From July 16, 2013
Many years ago, I was watching one of those National Geographic nature shows, and on that particular night they were focusing on this weird fish. I don’t recall exactly what kind of fish it was, and the only part of the show that still sticks out in my mind was when they started talking about its behavior during mating season.
While trying to attract a mate, the narrator pointed out that the male fish would raise (or flap?) his fins. This would display a beautiful shade of red that ran along the entire length of his sides. I’m fuzzy as to whether the red was the fish’s natural color or the result of bioluminescence. But the point is, the flashier and brighter the fish was, the better chance it had of finding a mate.
Let me stretch the analogy a little.
Being recognized as a good dancer (male or female) is something we all strive for, and it’s a great feeling when we start to achieve it. We hear compliments, get more dances, and even gain some influence in our communities.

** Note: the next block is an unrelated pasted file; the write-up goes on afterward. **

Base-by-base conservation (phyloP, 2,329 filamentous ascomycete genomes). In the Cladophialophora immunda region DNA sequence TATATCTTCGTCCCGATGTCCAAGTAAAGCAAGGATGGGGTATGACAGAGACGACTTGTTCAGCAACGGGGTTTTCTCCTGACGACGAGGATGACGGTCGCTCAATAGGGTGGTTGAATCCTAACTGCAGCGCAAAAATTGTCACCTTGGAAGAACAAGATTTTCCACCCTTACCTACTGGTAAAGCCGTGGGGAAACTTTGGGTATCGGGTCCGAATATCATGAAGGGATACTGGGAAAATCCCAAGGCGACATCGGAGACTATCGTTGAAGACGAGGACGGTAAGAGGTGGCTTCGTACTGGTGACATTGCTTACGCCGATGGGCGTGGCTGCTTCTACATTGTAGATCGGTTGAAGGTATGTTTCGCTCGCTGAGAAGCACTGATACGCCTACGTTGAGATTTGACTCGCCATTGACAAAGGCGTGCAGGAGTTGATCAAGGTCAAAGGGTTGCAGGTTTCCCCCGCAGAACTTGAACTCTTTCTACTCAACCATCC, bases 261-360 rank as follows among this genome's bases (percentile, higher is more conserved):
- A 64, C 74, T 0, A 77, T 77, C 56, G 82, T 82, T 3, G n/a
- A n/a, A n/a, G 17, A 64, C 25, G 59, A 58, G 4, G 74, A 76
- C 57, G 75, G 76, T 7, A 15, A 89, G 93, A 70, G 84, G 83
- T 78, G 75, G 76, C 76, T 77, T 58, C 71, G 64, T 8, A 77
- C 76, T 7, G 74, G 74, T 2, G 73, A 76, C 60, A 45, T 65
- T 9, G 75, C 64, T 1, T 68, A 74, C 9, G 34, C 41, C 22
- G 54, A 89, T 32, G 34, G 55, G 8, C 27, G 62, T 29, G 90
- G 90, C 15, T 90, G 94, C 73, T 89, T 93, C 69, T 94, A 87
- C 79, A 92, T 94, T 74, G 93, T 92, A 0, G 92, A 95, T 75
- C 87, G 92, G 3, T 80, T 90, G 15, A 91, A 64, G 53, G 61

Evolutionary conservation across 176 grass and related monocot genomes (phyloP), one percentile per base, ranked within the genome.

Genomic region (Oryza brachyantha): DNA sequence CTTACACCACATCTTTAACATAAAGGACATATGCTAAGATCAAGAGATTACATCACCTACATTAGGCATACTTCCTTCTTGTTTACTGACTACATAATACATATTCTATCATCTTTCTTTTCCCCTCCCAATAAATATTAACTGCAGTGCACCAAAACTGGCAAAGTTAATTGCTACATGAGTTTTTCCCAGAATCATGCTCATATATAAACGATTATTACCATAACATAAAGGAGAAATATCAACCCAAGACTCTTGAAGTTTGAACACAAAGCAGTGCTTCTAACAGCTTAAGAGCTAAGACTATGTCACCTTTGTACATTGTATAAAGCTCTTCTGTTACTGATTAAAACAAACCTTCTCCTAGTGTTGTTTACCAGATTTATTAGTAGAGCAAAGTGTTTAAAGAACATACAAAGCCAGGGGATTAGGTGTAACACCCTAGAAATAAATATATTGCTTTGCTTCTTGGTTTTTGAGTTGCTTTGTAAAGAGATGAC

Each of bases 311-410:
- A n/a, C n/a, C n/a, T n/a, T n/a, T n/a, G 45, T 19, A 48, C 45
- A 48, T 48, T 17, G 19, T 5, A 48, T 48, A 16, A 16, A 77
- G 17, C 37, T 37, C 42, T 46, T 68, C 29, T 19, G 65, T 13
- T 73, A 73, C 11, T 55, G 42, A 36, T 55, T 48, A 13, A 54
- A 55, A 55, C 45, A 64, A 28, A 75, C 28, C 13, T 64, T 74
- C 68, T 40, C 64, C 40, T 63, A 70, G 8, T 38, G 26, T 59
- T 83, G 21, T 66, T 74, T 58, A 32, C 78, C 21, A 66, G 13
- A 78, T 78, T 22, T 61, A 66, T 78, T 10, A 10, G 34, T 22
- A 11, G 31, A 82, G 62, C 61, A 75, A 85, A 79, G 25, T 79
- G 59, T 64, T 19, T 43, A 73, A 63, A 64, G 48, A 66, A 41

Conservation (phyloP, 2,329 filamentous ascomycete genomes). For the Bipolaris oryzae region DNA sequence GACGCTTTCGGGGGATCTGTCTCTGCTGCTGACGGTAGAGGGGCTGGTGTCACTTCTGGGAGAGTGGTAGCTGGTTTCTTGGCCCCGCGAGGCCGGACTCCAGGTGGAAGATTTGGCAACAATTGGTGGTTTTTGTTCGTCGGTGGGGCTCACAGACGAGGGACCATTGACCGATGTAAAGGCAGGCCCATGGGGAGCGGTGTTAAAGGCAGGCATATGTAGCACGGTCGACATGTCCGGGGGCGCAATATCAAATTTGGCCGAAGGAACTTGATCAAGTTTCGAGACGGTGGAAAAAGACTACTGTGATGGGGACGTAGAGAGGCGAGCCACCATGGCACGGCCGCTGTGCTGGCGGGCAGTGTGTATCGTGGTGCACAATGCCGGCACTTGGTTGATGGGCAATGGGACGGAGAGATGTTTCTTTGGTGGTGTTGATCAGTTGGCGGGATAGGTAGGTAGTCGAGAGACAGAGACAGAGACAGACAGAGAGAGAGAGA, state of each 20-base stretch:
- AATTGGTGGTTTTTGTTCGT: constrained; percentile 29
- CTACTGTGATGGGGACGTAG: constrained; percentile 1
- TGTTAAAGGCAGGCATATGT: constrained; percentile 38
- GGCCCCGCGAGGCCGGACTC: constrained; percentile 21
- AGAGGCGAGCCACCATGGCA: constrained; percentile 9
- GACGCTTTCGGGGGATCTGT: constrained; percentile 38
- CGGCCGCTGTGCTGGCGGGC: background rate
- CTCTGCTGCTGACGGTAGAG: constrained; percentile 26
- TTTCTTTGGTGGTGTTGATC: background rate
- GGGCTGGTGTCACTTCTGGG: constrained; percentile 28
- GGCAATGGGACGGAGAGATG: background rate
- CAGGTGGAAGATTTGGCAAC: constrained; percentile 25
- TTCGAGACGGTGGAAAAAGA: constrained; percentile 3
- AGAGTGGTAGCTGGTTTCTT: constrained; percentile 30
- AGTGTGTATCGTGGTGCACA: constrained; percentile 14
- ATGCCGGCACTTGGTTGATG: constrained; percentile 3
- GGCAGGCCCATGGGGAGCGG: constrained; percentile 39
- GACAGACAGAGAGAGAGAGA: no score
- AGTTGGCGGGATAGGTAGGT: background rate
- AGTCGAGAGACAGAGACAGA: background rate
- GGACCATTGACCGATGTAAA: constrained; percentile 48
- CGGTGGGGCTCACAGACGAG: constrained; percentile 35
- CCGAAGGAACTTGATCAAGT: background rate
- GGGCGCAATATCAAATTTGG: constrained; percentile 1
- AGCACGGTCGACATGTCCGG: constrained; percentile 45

And then what happens?
Continuing on with the flashy fish story…
The narrator went on to mention that there was a serious downside to this fish’s behavior. The healthiest, most vibrant fish – the ones most likely to garner attention – were also the ones most likely to be spotted and picked off by hungry predators.
Now, I’m not saying that getting better at tango means we’re more likely to be eaten. But think about what it takes to improve our tango. We joke about it being an “obsession,” and we pretty much have to treat it like one if we’re going to be serious about advancing. Therein lies the danger.
At this point your brain is thinking one step ahead, possibly coming to the logical conclusion that the adrenaline rush of being an admired dancer makes us vulnerable to symbolic predators, such as arrogance and an inflated sense of self-importance. I guess that’s true enough, as I’m sure we’ve seen it happen.
But I think there’s more.
We’re often told that, in bad times, our true nature comes out and we show others who we really are. But in good times, and in this case, the moments of social “success” we achieve because of our tango “obsession,” the same thing happens. Whether we get “eaten alive” or not doesn’t depend on a change in character. Instead, it has much more to do with who we’ve been, deep down…all along. Outside circumstances, whatever they may be, merely expose us.
Might be a good idea to keep one foot on the ground at all times.